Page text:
UNESCO World Heritage Challenge: Ancient Thebes with its Necropolis

One of my favourite UNESCO world heritage sites so far has to be Ancient Thebes and the Necropolis. Although now I appear to be following a career in Geography, my passion when I was younger was Egyptology. I studied the subject as part of my undergraduate degree, and took a trip to Luxor in 2005. It was part of this trip that provided the inspiration for my undergraduate dissertation research into tomb decoration in the Valley of the Nobles.

Sunrise over the East bank of Luxor

Thebes was the capital city for Egypt for the Middle and New Kingdoms, and remained the ceremonial centre for many dynasties in Egyptian history. On the East bank, temples are dotted throughout the landscape, while on the West Bank tombs and mortuary temples dominate the landscape.

”Thebes contains the finest relics of the history, art and religion of ancient Egypt, of which it was the capital in its period of greatest splendour. Hundred of sovereigns, from pharaohs to Roman emperors, glorified the city with architecture, obelisks and sculpture. The exaltation of life found expression in the Thebes of the Living, identifiable in the fabulous site of Luxor and Karnak, on the right bank of the Nile, the site of the temples dedicated to the divine triad of Montu, Amon and Mut, while the celebration of death took shape in the Thebes of the Dead.” UNESCO

Some important sites which are to be found here include:

  • The temple of Luxor, built by Amenhotep III and Ramesses II, was connected to the great sanctuary of Karnak by a boulevard lined by sphinxes that led to its entrance. The temple sites on athe site of an older sanctuary built by Hatshepsut and deciated to the Theban triad of Amun, Mut and Khons.

Luxor Temple, Egypt

  • The temple complex of Karnak, is spectacular combination of santuaries, kiosks, hypostyle halls and obelisks, dedicated to the Theban gods, and Pharaohs. The site is around 1.5km by 800m meaning there it can take quite some time to explore properly. Built, added to, dismantled, restored, enlarged, and decorated over a period of nearly 1500 years, Karnak was the most important place of worship in Egypt during the height of Theban power was given the name ‘Ipet-Isut’ which literally means ‘The Most Perfect of Places’.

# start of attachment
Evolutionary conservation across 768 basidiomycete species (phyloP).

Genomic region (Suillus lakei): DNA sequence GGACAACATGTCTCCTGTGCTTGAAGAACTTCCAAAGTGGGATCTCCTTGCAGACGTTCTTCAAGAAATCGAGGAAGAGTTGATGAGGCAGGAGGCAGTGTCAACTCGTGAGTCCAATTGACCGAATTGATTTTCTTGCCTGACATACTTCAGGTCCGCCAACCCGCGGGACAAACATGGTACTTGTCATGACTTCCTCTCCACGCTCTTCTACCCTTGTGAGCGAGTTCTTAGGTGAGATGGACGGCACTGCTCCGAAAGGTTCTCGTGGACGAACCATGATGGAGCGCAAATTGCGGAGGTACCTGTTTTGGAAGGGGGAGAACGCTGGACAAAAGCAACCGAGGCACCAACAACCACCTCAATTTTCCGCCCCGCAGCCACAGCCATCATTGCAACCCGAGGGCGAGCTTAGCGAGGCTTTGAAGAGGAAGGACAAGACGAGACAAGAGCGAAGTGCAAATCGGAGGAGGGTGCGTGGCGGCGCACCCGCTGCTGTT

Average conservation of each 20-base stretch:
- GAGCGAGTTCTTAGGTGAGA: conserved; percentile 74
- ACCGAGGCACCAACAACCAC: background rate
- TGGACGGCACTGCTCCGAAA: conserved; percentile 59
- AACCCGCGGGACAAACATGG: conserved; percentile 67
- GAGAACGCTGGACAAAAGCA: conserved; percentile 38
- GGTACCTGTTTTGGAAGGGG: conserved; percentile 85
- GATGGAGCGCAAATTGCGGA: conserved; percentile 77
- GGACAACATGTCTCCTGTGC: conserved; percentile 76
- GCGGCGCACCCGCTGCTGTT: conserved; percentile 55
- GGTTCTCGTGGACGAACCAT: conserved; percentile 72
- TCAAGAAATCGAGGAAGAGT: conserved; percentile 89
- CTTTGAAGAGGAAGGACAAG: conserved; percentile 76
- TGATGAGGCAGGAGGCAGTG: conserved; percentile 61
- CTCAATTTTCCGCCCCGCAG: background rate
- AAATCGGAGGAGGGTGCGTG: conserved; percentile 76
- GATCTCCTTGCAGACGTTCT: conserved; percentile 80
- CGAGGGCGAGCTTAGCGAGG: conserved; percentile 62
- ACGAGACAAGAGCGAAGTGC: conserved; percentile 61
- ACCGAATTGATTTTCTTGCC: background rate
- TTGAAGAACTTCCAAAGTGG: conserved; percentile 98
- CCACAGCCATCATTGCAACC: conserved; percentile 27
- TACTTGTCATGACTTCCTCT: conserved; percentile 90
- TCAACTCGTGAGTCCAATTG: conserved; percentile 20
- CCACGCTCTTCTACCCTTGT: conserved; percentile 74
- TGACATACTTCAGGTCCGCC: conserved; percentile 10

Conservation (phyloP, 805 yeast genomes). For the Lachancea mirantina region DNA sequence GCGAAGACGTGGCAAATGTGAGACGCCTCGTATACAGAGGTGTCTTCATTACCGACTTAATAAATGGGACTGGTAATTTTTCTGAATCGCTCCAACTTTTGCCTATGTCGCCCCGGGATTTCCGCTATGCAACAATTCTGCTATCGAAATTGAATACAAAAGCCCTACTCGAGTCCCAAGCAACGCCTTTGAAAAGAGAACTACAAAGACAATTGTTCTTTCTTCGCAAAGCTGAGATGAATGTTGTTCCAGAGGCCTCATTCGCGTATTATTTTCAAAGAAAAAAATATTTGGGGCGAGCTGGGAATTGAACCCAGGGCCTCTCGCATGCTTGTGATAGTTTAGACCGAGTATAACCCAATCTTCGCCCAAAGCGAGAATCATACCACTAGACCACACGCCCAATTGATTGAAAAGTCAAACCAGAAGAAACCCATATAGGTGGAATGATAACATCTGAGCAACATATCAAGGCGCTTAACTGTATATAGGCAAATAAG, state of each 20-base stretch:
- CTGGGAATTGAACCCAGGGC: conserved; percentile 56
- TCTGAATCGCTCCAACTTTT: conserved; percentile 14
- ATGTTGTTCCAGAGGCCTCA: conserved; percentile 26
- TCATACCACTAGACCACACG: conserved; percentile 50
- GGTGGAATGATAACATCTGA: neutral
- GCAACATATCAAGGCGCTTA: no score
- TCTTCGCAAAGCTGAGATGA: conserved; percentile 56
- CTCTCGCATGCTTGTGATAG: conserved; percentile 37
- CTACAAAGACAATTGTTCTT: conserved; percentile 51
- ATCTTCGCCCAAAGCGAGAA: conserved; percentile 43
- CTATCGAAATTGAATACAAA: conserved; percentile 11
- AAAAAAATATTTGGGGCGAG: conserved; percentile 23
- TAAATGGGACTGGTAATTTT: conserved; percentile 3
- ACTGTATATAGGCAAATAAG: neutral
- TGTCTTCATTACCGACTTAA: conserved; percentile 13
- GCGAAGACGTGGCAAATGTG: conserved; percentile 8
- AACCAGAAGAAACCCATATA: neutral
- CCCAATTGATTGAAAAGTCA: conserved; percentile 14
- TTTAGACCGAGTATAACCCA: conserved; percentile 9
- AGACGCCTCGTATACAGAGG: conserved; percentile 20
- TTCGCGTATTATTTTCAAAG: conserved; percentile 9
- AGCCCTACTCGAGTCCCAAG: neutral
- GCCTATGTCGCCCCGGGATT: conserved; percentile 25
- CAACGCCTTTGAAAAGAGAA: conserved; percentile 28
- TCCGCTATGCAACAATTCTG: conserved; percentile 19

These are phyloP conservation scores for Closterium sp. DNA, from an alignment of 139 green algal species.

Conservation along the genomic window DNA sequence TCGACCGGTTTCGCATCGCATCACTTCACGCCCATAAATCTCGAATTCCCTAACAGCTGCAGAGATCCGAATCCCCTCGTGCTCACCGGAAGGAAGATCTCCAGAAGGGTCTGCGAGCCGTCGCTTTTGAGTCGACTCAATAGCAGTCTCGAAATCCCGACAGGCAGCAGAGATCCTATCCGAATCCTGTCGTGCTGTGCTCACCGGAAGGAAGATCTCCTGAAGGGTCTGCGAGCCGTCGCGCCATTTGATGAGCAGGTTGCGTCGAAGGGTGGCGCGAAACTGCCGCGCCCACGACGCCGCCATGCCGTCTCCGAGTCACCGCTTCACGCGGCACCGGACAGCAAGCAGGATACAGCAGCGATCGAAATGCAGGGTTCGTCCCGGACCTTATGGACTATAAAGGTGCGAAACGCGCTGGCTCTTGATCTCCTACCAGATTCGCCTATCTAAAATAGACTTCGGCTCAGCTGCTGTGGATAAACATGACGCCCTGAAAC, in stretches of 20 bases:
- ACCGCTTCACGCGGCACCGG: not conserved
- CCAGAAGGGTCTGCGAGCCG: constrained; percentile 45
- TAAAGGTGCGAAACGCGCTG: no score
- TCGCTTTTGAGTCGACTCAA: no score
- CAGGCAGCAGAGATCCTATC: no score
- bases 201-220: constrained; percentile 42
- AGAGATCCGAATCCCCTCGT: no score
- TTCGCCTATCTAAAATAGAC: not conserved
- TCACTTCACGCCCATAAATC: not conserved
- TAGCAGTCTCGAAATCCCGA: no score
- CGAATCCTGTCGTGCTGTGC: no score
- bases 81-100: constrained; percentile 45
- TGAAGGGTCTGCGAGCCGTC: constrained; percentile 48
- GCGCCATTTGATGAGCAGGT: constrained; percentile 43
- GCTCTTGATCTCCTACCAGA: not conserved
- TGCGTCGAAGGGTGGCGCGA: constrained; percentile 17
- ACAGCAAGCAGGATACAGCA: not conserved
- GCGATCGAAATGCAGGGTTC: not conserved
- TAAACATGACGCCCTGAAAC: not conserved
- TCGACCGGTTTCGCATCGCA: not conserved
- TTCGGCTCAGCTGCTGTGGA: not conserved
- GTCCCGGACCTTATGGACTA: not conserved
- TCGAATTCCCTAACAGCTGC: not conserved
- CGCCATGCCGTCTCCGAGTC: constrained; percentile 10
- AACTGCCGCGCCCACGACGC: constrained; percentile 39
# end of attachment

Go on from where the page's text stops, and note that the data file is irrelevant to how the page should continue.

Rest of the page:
Temple of Karnak, Egypt

  •  Temple of Hatshepsut, built into the limestone cliffs, was excavated in 1891. Although the temple was vandalised during the Amarna Period (by the Pharaoh Akhenaten who broke away from the traditional Egyptian religious beliefs to worship the sun god Aten) many of the temples features still remain. Hatshepsut, one of the few (or as many believe, the only) female pharaohs. She ruled as Pharaoh for around 20 years and her reign is considered a time of peace, stability and growth for Egypt. In some reliefs she is shown in the regalia of Pharaoh, including the false beard, while in other scenes she is clearly female.

Deir el-Bahri, Temple of Hatshepsut

  • Colossi of Memnon. All that remains of the funerary temple of Amenhotep III (which is thought to have been larger than Karnak),

Colossi of Memnon

  • The tombs of the pharaohs and nobles, priests and princesses hidden in the mountains forming the great cemeteries of al-Asasif, al-Khokha, Qurnet Mura, Deir al-Medina, the Valley of the Kings and the Valley of the Queens. Among the underground tombs of the Valley of Kings.

I was fortunate enough to experience a ride in a hot air balloon over the West Bank at sunrise. Breathtaking views, and such a tranquil ride.

View of the West Bank in Luxor from a hot air balloon

The sites mentioned here are but a few that make up the Ancient Thebes UNESCO site and I would encourage you to explore them in more depth.

  • You can view more images of Luxor and the UNESCO site on Flickr here.
  • You can find out more about this UNESCO site on their website here.
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